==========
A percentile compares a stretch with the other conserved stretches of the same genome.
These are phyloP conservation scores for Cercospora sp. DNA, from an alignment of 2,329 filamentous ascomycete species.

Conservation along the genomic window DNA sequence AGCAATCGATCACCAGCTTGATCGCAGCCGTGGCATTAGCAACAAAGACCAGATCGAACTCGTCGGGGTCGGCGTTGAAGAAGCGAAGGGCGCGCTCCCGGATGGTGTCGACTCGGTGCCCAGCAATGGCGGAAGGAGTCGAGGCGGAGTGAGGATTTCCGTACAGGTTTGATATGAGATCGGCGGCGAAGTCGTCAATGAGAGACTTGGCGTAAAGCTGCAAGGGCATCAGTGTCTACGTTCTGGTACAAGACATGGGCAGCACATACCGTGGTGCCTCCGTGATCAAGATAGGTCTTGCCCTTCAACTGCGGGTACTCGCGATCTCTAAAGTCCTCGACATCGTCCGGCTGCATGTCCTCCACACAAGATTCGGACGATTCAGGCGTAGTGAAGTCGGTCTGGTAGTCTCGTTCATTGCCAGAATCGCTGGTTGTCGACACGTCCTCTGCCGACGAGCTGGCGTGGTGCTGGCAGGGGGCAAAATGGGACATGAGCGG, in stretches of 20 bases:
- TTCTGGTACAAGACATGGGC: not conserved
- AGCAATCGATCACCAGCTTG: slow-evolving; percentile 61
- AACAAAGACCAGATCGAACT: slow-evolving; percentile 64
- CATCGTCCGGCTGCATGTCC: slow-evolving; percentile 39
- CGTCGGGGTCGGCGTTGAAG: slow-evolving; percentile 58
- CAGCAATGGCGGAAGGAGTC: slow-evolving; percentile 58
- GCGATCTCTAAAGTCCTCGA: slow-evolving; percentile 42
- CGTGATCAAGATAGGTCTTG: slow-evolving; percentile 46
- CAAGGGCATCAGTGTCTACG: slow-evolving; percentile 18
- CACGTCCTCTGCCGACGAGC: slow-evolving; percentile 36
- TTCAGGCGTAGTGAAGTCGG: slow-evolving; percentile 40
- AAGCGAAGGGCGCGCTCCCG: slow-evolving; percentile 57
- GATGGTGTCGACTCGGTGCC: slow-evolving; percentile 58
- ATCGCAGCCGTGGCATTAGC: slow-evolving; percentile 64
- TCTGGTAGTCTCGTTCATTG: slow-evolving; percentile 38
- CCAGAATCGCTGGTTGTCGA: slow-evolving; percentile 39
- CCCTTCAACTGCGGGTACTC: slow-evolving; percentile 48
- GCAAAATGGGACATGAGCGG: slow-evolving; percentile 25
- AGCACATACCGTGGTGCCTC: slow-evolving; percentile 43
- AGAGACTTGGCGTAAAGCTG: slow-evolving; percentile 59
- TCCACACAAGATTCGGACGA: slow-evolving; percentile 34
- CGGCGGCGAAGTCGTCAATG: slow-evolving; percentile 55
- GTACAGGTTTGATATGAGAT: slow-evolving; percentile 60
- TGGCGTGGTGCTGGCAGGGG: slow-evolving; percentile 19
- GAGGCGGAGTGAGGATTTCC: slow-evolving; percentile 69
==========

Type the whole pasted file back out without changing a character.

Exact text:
A percentile compares a stretch with the other conserved stretches of the same genome.
These are phyloP conservation scores for Cercospora sp. DNA, from an alignment of 2,329 filamentous ascomycete species.

Conservation along the genomic window DNA sequence AGCAATCGATCACCAGCTTGATCGCAGCCGTGGCATTAGCAACAAAGACCAGATCGAACTCGTCGGGGTCGGCGTTGAAGAAGCGAAGGGCGCGCTCCCGGATGGTGTCGACTCGGTGCCCAGCAATGGCGGAAGGAGTCGAGGCGGAGTGAGGATTTCCGTACAGGTTTGATATGAGATCGGCGGCGAAGTCGTCAATGAGAGACTTGGCGTAAAGCTGCAAGGGCATCAGTGTCTACGTTCTGGTACAAGACATGGGCAGCACATACCGTGGTGCCTCCGTGATCAAGATAGGTCTTGCCCTTCAACTGCGGGTACTCGCGATCTCTAAAGTCCTCGACATCGTCCGGCTGCATGTCCTCCACACAAGATTCGGACGATTCAGGCGTAGTGAAGTCGGTCTGGTAGTCTCGTTCATTGCCAGAATCGCTGGTTGTCGACACGTCCTCTGCCGACGAGCTGGCGTGGTGCTGGCAGGGGGCAAAATGGGACATGAGCGG, in stretches of 20 bases:
- TTCTGGTACAAGACATGGGC: not conserved
- AGCAATCGATCACCAGCTTG: slow-evolving; percentile 61
- AACAAAGACCAGATCGAACT: slow-evolving; percentile 64
- CATCGTCCGGCTGCATGTCC: slow-evolving; percentile 39
- CGTCGGGGTCGGCGTTGAAG: slow-evolving; percentile 58
- CAGCAATGGCGGAAGGAGTC: slow-evolving; percentile 58
- GCGATCTCTAAAGTCCTCGA: slow-evolving; percentile 42
- CGTGATCAAGATAGGTCTTG: slow-evolving; percentile 46
- CAAGGGCATCAGTGTCTACG: slow-evolving; percentile 18
- CACGTCCTCTGCCGACGAGC: slow-evolving; percentile 36
- TTCAGGCGTAGTGAAGTCGG: slow-evolving; percentile 40
- AAGCGAAGGGCGCGCTCCCG: slow-evolving; percentile 57
- GATGGTGTCGACTCGGTGCC: slow-evolving; percentile 58
- ATCGCAGCCGTGGCATTAGC: slow-evolving; percentile 64
- TCTGGTAGTCTCGTTCATTG: slow-evolving; percentile 38
- CCAGAATCGCTGGTTGTCGA: slow-evolving; percentile 39
- CCCTTCAACTGCGGGTACTC: slow-evolving; percentile 48
- GCAAAATGGGACATGAGCGG: slow-evolving; percentile 25
- AGCACATACCGTGGTGCCTC: slow-evolving; percentile 43
- AGAGACTTGGCGTAAAGCTG: slow-evolving; percentile 59
- TCCACACAAGATTCGGACGA: slow-evolving; percentile 34
- CGGCGGCGAAGTCGTCAATG: slow-evolving; percentile 55
- GTACAGGTTTGATATGAGAT: slow-evolving; percentile 60
- TGGCGTGGTGCTGGCAGGGG: slow-evolving; percentile 19
- GAGGCGGAGTGAGGATTTCC: slow-evolving; percentile 69